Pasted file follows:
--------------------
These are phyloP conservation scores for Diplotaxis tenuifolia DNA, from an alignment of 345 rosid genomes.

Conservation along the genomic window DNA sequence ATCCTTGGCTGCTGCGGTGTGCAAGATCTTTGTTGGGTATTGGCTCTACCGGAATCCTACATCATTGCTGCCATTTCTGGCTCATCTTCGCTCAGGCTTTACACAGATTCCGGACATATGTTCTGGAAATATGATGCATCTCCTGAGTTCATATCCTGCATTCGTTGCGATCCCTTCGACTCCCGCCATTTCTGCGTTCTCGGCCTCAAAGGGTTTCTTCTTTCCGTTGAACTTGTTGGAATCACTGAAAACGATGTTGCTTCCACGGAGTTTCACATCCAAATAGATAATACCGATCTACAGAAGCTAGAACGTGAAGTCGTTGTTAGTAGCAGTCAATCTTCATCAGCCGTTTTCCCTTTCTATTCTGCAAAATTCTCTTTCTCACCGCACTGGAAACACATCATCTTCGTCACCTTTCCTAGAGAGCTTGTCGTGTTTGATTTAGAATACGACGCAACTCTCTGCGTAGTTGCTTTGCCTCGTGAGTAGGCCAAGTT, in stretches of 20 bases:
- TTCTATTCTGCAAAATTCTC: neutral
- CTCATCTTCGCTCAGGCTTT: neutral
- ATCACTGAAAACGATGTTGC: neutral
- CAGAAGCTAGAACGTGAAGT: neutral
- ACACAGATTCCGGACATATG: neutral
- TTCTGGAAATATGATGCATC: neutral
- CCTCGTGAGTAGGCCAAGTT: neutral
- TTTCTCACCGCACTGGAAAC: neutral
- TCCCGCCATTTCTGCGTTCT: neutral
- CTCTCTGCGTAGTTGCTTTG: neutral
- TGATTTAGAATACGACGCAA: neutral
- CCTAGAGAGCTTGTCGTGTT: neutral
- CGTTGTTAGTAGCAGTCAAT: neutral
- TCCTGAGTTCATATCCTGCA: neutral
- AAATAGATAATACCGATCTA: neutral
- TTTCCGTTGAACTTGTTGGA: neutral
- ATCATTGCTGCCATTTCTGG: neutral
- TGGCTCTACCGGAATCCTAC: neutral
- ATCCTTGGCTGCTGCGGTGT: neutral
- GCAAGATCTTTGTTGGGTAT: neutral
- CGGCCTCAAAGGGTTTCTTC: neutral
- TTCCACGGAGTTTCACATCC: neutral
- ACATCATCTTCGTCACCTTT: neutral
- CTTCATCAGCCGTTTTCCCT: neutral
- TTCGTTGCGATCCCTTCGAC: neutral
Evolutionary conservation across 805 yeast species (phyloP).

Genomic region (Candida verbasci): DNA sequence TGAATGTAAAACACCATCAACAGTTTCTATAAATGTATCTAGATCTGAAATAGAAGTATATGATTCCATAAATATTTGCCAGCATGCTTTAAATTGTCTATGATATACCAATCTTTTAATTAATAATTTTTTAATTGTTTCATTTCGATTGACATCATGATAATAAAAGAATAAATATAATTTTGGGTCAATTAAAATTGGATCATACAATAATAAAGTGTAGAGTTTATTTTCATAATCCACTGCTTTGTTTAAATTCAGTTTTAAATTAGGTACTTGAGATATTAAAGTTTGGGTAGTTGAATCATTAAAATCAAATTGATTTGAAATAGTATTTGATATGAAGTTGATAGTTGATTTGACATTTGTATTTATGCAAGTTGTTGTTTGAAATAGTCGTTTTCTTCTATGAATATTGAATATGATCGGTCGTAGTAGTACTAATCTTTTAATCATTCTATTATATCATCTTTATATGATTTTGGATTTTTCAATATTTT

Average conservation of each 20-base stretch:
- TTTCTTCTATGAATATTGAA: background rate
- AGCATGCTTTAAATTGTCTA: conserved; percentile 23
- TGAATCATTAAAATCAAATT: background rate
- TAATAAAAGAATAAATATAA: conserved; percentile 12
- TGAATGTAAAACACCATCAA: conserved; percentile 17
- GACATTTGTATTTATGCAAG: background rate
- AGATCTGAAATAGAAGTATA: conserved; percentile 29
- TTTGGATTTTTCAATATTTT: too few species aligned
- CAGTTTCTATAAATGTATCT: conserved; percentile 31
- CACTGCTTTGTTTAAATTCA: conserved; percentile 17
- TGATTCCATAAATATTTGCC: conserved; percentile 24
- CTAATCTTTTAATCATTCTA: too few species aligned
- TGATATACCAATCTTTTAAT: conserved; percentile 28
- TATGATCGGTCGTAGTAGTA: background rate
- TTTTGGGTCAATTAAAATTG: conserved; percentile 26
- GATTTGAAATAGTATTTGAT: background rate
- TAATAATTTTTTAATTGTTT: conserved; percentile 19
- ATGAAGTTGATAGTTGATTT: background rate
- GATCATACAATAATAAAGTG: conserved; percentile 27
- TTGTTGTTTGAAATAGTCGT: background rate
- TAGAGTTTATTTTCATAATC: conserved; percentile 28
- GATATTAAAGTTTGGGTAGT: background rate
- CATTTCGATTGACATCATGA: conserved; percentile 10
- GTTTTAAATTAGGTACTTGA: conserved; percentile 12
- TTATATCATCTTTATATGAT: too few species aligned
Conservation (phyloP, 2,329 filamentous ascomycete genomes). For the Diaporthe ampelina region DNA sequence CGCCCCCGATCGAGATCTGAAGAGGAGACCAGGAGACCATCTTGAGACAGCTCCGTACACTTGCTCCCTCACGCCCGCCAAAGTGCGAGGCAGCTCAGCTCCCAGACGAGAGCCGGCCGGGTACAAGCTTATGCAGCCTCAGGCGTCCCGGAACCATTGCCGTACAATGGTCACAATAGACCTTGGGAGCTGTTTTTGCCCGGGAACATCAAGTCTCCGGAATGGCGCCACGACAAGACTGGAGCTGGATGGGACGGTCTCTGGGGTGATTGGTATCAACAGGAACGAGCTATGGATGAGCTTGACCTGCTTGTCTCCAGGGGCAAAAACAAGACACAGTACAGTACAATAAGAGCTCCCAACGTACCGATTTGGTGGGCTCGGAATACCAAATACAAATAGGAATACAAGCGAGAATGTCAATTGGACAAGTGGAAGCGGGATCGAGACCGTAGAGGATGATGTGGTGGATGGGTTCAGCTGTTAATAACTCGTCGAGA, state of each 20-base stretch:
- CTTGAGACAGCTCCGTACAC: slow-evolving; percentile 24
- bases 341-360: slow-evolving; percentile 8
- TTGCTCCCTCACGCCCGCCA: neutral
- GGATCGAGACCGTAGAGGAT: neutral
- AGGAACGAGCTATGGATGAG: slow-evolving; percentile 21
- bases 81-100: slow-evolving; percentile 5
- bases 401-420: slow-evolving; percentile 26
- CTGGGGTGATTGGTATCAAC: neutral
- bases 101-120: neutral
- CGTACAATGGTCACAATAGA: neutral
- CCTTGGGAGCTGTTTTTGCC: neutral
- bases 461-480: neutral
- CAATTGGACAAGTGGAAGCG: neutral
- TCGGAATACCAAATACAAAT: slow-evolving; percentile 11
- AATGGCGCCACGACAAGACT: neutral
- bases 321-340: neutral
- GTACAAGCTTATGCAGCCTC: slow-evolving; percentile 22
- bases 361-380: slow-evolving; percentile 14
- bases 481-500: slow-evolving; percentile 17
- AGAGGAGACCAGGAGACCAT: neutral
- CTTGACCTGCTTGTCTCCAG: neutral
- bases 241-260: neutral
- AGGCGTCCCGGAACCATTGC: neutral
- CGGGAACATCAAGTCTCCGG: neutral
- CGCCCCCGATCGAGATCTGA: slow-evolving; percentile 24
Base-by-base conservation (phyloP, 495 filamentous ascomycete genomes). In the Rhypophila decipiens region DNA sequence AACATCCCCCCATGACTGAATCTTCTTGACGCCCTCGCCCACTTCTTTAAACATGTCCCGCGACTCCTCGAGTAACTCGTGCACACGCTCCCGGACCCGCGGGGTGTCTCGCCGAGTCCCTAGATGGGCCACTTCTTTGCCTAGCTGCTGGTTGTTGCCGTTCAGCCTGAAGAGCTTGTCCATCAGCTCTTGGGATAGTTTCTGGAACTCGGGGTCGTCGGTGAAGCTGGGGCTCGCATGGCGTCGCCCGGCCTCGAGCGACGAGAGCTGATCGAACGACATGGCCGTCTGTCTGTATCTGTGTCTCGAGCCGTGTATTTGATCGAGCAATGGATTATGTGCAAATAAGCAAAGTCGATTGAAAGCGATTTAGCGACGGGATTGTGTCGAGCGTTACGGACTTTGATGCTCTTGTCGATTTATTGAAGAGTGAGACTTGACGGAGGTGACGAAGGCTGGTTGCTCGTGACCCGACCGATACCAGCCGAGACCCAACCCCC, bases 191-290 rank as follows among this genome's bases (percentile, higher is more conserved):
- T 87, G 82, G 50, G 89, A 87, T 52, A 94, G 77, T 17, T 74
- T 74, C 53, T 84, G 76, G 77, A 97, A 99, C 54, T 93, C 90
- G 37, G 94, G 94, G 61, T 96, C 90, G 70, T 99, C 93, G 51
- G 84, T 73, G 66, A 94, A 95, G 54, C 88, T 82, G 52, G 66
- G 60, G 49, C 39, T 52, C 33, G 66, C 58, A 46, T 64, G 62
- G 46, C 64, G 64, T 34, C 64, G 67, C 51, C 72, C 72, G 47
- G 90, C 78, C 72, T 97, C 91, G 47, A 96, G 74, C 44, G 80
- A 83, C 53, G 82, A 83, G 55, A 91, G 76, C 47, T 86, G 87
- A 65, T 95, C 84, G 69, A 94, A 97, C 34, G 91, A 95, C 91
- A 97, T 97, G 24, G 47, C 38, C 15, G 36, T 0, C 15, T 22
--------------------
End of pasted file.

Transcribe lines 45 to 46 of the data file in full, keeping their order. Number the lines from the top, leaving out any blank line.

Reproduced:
- TTTTGGGTCAATTAAAATTG: conserved; percentile 26
- GATTTGAAATAGTATTTGAT: background rate